By Victor Li
These days, it seems as if Google tracks absolutely everything about everyone. In fact, if you Google “Google tracks everything,” you get about 37 million results. So it might be shocking to learn that, within the last decade, Google’s ability to track data stopped at its own doorstep—or at least at the front door of its legal department.
Mary Shen O’Carroll remembers that when she took over Google’s legal department in 2008, she was surprised to learn it was, essentially, in the dark when it came to data and analytics.
“Running an in-house legal department was worldly different than running a law firm,” says O’Carroll, 40, who joined Google after five years at Orrick, Herrington & Sutcliffe, where she served as profitability analysis manager. “Law firms track everything and know what everything costs. They have very good data and analytics. On the other hand, we had very little to no data on the legal department side. We had no visibility on what we were spending.”
O’Carroll’s first task was to figure out what Google spent on its outside counsel. She soon learned that was the largest and quickest-growing part of her budget.
Some of her changes involved putting in basic processes like having standard engagement letters and billing guidelines, items she calls “low-hanging fruit.” She also wanted a mechanism that would allow her department to capture structured data, so she instituted Google’s Outside Counsel Dashboard. The dashboard allows Google lawyers to see real-time information relating to their outside counsel spending, and it includes an e-billing system that allows O’Carroll and her team to review invoices and figure out how much they spend and how much they should be spending.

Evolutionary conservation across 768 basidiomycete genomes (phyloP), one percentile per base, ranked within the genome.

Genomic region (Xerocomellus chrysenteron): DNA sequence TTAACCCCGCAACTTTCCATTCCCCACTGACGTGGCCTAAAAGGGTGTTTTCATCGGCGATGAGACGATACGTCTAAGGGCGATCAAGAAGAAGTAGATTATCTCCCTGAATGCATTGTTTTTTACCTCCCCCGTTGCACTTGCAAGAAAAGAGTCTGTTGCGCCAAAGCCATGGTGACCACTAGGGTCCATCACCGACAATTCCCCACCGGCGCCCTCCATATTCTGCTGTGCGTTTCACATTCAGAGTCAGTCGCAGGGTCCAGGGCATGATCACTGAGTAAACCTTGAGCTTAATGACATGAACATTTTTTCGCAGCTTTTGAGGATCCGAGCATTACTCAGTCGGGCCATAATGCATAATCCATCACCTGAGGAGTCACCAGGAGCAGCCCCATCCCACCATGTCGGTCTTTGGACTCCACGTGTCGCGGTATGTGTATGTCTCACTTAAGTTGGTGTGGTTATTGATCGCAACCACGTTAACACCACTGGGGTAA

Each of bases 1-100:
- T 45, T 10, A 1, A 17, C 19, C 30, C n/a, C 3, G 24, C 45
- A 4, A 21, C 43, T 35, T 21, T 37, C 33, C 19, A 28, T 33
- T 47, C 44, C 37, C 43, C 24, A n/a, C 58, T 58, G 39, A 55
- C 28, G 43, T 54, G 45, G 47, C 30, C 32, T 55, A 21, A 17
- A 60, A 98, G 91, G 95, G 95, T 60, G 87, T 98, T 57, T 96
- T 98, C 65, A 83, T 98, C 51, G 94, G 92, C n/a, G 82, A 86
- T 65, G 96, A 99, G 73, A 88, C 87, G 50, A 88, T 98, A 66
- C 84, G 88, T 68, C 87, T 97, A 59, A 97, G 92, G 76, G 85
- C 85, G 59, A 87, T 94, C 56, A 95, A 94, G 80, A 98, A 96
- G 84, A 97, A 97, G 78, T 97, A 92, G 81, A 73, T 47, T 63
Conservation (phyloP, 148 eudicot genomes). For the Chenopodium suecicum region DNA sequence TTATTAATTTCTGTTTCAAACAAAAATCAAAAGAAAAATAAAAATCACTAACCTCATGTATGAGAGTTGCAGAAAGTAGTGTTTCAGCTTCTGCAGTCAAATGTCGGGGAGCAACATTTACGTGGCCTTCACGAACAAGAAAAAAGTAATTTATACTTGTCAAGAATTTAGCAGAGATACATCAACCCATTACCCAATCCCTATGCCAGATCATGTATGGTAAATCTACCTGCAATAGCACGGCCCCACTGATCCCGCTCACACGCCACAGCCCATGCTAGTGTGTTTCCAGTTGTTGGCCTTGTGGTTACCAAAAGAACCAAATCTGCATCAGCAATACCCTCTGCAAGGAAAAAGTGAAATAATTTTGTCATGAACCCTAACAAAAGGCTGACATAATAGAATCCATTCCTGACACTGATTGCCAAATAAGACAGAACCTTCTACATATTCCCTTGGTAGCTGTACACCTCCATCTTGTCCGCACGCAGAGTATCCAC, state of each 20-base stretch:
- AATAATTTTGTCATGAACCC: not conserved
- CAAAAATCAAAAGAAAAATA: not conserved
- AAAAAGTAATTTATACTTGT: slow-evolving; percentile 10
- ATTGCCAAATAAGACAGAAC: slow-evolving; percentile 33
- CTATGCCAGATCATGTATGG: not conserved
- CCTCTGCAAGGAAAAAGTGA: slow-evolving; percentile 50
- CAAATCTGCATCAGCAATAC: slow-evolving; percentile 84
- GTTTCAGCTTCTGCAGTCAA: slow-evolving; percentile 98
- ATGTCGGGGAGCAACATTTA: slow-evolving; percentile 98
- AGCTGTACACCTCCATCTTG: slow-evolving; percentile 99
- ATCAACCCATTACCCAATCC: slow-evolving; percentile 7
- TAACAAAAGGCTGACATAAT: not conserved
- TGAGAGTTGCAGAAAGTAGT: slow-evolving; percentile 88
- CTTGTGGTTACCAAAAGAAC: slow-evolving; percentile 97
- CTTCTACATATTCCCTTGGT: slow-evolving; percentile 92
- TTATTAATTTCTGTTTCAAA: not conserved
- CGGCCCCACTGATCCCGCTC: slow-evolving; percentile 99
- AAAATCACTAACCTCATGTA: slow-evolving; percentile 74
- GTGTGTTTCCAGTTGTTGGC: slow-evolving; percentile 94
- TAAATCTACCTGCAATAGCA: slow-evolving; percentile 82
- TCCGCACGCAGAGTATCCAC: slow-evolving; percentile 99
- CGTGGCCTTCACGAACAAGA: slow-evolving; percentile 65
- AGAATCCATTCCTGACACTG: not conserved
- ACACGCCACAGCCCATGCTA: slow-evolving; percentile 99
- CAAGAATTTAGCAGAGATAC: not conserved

With those things in place, O’Carroll then looked to expand the scope of her team. For that, she looked outside the legal realm, recruiting individuals with experience in knowledge management and information technology. She wanted to make her legal department run more efficiently, thereby allowing the lawyers to handle higher-value work.
“It took a long time to become this fairly mature legal department compared to others,” says O’Carroll. “But I think we’ve succeeded and even paved the way for others after us.”
O’Carroll is passionate about collaboration, both within Google and among the legal department field. “The entire industry needs to progress, and we can’t do that with just a few of us at the forefront,” she says. She sits on the leadership team of the Corporate Legal Operations Consortium, an organization that brings together legal operations professionals to exchange ideas that range from best practices to innovation. “We need everyone to get there together.”
She also has three young daughters (ages 6, 3 and 1) to raise. “Obviously, they take up most of my free time,” she says.
As Susan Hackett, CEO at Legal Executive Leadership, points out, collaboration like the consortium advocates for isn’t a hallmark of lawyers generally.
“Mary believes in the power of teams to exponentially multiply results delivered,” Hackett says, “so she’s spent a significant amount of time helping them to leverage that power by driving communication, collaboration and engagement strategies throughout the department.”
Google, by its very nature, forces O’Carroll to stay ahead of the curve—a job she has excelled at. “Google thrives by leading and staying out front—by creating and defining the market ahead of everyone else,” Hackett says. “So that’s the challenge that Mary and her legal teams have to live up to, too; it’s Mary’s job to prepare and equip Google’s lawyers to see around corners and to look for ways to advance the company’s business as part of the executive team.”
In that vein, O’Carroll says a major part of her focus in the future will be on moving the needle toward value-based billing. She plans on advocating for legal departments to get to a more “mature state” the way Google’s did so that, together, they can change the way legal services are delivered.